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Cancer Cell. 2019 Apr 15;35(4):677-691.e10. doi: 10.1016/j.ccell.2019.03.006.

Small-Molecule Targeting of Oncogenic FTO Demethylase in Acute Myeloid Leukemia.

Author information

1
State Key Laboratory of Drug Research, Shanghai Institute of Materia Medica, Chinese Academy of Sciences, Shanghai 201203, China; University of the Chinese Academy of Sciences, Beijing 100049, China.
2
Department of Systems Biology and Gehr Family Center for Leukemia Research, City of Hope, Duarte, CA 91010, USA; Department of Cancer Biology, University of Cincinnati College of Medicine, Cincinnati, OH 45219, USA.
3
Department of Medicine, UF Health Cancer Center, University of Florida, Gainesville, FL 32610, USA; Department of Medicine, University of Illinois at Chicago, Chicago, IL 60612, USA.
4
State Key Laboratory of Drug Research, Shanghai Institute of Materia Medica, Chinese Academy of Sciences, Shanghai 201203, China.
5
Department of Chemistry and Institute for Biophysical Dynamics, The University of Chicago, Chicago, IL 60637, USA.
6
Department of Systems Biology and Gehr Family Center for Leukemia Research, City of Hope, Duarte, CA 91010, USA; Key Laboratory of Hematopoietic Malignancies, Department of Hematology, The First Affiliated Hospital Zhejiang University, Hangzhou, Zhejiang 310003, China.
7
Department of Systems Biology and Gehr Family Center for Leukemia Research, City of Hope, Duarte, CA 91010, USA.
8
CAS Key Laboratory of Receptor Research, Shanghai Institute of Materia Medica, Chinese Academy of Sciences, Shanghai 201203, China.
9
Shanghai Institute of Materia Medica, Chinese Academy of Sciences, Shanghai 201203, China.
10
Key Laboratory of Hematopoietic Malignancies, Department of Hematology, The First Affiliated Hospital Zhejiang University, Hangzhou, Zhejiang 310003, China.
11
Division of Experimental Hematology and Cancer Biology, Cincinnati Children's Hospital Medical Center, Cincinnati, OH 45229, USA.
12
University of the Chinese Academy of Sciences, Beijing 100049, China; Shanghai Institute of Materia Medica, Chinese Academy of Sciences, Shanghai 201203, China.
13
University of the Chinese Academy of Sciences, Beijing 100049, China; CAS Key Laboratory of Receptor Research, Shanghai Institute of Materia Medica, Chinese Academy of Sciences, Shanghai 201203, China.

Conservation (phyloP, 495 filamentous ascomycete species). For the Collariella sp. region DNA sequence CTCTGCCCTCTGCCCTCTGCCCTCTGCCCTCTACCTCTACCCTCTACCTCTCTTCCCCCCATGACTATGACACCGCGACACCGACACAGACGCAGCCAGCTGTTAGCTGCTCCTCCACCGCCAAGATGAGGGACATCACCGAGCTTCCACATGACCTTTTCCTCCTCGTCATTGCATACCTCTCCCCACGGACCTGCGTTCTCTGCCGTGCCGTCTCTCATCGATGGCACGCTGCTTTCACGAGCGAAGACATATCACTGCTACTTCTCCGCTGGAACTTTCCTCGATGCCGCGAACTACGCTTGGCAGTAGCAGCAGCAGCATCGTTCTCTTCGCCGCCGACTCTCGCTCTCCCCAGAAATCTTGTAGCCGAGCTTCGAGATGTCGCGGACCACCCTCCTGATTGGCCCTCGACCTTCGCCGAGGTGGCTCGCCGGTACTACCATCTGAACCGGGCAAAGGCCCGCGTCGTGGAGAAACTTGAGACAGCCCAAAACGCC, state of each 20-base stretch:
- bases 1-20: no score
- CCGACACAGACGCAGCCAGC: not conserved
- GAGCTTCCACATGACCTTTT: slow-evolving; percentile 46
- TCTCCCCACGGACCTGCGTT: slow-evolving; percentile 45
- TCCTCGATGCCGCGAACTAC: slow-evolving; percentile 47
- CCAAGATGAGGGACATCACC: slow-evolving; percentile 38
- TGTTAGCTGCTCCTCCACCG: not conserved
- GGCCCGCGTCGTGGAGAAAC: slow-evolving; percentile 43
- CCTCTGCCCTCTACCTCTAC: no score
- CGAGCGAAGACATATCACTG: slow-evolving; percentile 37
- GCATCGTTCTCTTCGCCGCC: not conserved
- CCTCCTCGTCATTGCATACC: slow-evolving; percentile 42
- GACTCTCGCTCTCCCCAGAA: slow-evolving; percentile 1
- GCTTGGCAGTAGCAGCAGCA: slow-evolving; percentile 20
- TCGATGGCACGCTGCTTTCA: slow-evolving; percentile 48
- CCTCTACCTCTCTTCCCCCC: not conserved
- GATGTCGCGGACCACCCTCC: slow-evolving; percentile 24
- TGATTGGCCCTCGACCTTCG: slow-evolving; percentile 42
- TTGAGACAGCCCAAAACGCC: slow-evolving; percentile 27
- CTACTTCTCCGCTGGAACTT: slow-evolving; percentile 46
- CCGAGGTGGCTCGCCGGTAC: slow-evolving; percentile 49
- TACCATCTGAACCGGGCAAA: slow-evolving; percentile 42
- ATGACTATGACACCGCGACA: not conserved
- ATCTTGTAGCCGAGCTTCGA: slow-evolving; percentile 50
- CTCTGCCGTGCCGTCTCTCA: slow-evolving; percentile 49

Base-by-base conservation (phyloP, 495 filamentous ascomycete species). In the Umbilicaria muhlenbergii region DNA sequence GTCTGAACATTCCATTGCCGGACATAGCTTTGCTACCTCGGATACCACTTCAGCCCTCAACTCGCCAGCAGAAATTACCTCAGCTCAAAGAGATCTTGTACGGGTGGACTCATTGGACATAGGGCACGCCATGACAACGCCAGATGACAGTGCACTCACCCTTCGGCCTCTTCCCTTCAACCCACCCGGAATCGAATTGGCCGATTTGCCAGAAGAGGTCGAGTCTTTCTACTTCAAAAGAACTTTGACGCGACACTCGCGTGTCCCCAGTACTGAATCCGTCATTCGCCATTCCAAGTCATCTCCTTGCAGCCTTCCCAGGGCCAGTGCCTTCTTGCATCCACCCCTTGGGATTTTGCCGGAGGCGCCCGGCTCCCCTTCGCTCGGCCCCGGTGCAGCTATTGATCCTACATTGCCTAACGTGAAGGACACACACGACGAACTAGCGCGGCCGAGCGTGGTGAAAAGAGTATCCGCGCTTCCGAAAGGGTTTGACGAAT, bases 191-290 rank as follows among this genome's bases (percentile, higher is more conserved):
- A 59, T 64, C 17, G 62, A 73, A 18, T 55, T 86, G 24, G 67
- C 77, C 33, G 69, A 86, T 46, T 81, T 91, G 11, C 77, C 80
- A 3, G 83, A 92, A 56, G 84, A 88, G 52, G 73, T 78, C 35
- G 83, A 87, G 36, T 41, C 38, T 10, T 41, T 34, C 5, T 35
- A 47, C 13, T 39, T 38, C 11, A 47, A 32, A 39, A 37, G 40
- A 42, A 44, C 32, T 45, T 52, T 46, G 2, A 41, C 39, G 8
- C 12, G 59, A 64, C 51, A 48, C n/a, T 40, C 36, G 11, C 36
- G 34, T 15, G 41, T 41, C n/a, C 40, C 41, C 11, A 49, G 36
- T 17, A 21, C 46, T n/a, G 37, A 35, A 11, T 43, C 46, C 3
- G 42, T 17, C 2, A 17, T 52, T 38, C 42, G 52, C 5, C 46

14
School of Life Sciences, Fudan University, Shanghai 200433, China.
15
Department of Medicine, UF Health Cancer Center, University of Florida, Gainesville, FL 32610, USA; Department of Medicine, University of Illinois at Chicago, Chicago, IL 60612, USA. Electronic address: zhijian.qian@medicine.ufl.edu.
16
Department of Systems Biology and Gehr Family Center for Leukemia Research, City of Hope, Duarte, CA 91010, USA; Department of Cancer Biology, University of Cincinnati College of Medicine, Cincinnati, OH 45219, USA. Electronic address: jianchen@coh.org.
17
State Key Laboratory of Drug Research, Shanghai Institute of Materia Medica, Chinese Academy of Sciences, Shanghai 201203, China; University of the Chinese Academy of Sciences, Beijing 100049, China. Electronic address: yangcg@simm.ac.cn.

Abstract

FTO, an mRNA N6-methyladenosine (m6A) demethylase, was reported to promote leukemogenesis. Using structure-based rational design, we have developed two promising FTO inhibitors, namely FB23 and FB23-2, which directly bind to FTO and selectively inhibit FTO's m6A demethylase activity. Mimicking FTO depletion, FB23-2 dramatically suppresses proliferation and promotes the differentiation/apoptosis of human acute myeloid leukemia (AML) cell line cells and primary blast AML cells in vitro. Moreover, FB23-2 significantly inhibits the progression of human AML cell lines and primary cells in xeno-transplanted mice. Collectively, our data suggest that FTO is a druggable target and that targeting FTO by small-molecule inhibitors holds potential to treat AML.

KEYWORDS:

FTO inhibitor; RNA epitranscriptomics; acute myeloid leukemia; cancer therapy; structure-based design; target validation

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